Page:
Halldór Kiljan Guðjónsson Additional Biography


(Great Authors of World Literature, Critical Edition)

The foremost literary figure of modern Iceland, Halldór Laxness (LAHKS-nehs) broke with the cultural tradition of the island, both in philosophy and style. Although his early novels imitate the old Norse epics in scope, his method and manner were quite different. He blends lyricism with realism and often satirized the society he depicted. His political radicalism made him critical of existing institutions and of the people who allowed them to exist; his search was directed toward urban values that could replace the old agrarian ways of life.{$S[A]Gu{eth}jónsson, Halldór Kiljan[Gudjónsson, Halldór Kiljan];Laxness, Halldór}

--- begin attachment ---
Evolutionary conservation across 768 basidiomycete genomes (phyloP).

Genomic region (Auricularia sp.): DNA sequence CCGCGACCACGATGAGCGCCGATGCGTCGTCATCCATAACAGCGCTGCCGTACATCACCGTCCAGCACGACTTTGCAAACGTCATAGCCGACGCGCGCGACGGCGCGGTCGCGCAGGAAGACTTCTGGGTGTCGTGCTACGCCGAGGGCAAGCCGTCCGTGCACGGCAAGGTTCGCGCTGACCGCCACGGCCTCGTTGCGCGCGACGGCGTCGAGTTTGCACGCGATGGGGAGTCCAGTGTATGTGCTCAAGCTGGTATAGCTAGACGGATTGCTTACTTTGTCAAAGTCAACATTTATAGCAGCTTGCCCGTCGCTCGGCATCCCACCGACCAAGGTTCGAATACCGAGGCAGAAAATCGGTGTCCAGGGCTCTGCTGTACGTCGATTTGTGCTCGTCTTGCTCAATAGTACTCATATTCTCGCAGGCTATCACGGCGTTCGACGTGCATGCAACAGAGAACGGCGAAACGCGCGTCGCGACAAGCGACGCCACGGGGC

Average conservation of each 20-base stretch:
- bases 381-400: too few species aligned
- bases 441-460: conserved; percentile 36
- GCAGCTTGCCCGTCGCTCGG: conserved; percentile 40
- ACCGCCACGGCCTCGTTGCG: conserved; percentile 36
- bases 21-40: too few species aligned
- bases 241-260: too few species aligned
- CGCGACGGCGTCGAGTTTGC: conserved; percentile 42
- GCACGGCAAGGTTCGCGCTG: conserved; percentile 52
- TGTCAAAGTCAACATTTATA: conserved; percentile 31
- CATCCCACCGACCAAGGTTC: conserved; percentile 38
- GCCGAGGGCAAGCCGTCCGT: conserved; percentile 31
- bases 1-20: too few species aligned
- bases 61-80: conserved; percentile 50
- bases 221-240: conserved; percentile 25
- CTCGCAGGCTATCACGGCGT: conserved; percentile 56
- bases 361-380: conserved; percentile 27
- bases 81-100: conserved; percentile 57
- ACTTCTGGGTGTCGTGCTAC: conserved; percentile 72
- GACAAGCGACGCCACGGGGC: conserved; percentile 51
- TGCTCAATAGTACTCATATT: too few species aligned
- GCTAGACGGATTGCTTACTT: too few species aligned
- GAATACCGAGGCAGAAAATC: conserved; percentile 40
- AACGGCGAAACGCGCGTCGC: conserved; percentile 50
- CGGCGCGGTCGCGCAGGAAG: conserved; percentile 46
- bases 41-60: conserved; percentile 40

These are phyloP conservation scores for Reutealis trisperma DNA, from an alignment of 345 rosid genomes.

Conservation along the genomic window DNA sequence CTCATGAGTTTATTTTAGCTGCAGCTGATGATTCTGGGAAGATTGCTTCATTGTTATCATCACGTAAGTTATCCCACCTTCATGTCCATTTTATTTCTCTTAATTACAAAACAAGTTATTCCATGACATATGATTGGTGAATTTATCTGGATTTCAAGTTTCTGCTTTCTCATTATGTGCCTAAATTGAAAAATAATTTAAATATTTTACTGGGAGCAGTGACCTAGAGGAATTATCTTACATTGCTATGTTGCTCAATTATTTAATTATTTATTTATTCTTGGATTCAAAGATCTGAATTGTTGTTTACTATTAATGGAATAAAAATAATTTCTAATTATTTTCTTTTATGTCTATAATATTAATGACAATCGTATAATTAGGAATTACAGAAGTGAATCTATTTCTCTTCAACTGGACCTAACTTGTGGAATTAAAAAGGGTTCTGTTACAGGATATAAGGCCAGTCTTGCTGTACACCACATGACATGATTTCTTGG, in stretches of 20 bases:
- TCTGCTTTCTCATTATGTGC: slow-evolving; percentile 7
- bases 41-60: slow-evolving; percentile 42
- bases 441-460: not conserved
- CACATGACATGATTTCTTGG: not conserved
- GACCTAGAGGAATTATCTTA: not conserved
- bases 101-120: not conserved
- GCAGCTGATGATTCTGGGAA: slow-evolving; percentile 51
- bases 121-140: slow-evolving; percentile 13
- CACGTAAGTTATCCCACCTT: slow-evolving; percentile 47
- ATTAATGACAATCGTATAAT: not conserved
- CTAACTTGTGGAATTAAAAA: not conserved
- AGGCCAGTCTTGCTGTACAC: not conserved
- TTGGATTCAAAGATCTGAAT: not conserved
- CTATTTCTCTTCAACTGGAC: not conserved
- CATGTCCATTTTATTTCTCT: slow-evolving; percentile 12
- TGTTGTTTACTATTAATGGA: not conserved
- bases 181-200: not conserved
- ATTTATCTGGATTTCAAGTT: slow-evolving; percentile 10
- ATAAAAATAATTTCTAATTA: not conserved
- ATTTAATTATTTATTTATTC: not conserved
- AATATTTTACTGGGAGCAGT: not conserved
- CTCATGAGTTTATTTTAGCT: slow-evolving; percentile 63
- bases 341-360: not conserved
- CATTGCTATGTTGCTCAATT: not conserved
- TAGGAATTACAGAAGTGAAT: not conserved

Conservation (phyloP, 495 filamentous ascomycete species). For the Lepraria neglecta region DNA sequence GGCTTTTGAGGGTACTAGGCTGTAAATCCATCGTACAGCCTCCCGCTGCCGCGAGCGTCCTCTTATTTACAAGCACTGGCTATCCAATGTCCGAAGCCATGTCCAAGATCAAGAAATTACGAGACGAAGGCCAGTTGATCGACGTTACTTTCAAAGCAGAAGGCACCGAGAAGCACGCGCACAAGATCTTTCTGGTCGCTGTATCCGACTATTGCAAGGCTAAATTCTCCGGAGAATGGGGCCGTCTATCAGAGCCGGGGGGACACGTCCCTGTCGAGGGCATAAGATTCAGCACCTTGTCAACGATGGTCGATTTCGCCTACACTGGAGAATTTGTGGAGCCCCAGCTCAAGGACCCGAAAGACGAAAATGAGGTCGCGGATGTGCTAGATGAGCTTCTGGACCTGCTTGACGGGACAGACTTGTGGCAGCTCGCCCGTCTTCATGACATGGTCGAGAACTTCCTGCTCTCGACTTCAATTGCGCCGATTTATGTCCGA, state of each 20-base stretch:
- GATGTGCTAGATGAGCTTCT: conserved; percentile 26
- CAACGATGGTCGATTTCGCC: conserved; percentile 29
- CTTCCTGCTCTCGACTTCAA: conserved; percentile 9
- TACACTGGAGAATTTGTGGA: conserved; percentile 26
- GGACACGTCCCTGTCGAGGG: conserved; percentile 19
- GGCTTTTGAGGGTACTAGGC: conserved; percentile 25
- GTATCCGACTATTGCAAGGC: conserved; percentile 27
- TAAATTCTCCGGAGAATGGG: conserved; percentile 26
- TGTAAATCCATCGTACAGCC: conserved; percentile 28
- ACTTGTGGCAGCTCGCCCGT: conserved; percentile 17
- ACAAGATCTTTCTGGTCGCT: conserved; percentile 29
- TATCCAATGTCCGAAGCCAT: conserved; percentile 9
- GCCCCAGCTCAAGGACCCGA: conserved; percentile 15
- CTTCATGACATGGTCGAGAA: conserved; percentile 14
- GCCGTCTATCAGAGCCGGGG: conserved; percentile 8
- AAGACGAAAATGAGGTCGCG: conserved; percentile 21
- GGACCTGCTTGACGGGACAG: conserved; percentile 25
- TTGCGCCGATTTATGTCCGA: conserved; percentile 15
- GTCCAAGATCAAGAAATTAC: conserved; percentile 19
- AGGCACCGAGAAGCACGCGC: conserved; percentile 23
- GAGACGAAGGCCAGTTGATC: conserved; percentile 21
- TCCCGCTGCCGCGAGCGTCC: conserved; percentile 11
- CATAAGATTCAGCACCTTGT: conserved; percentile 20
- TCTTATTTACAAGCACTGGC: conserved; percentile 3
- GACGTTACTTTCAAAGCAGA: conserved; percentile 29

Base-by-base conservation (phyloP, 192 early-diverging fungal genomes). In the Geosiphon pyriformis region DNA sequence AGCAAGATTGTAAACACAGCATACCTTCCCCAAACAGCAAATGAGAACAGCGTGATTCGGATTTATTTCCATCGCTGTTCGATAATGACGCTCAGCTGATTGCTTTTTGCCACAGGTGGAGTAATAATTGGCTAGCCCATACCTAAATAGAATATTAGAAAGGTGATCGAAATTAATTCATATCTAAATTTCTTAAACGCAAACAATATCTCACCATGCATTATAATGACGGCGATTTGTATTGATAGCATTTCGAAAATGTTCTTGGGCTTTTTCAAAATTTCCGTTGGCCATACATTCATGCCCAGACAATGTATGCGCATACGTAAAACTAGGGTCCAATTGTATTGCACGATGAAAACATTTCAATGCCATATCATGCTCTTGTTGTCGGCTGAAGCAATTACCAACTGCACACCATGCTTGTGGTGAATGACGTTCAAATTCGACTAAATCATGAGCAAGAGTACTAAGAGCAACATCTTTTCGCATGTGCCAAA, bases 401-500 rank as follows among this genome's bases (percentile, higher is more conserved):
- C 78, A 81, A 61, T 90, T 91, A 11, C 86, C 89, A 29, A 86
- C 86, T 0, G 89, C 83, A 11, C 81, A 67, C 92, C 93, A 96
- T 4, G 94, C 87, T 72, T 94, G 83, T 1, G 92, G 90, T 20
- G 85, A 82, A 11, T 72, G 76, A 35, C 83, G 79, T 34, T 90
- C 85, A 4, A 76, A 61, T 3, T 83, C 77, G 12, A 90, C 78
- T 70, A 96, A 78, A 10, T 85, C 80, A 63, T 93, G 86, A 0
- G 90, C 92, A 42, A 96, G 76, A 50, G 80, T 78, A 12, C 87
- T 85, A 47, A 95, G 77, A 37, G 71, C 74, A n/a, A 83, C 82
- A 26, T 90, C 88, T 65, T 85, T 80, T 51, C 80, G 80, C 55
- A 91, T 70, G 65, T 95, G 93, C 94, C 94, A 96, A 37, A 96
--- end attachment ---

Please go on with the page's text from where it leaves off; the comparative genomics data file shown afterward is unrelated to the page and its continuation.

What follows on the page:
He was born Halldór Kiljan Guðjónsson in Reykjavík on April 23, 1902, but spent his boyhood at Laxness, a farm to which his family moved when he was three years old and from which he took his pen name. Prosperous farmers, his parents sent him to school in Reykjavík, but he remained there only one year; the chief event of his schooldays was his introduction to a group of student poets and the literary circles of the capital. In 1919, following his father’s death, he began the series of wanderings that marked his life. Most of the tales in his first book of short stories were written as he moved from one Scandinavian country to another. In 1921-1922 he was in Germany. Denied entry to the United States in 1922, he returned to Europe and spent a year in a monastery in Luxembourg. There he became a convert to Catholicism in...

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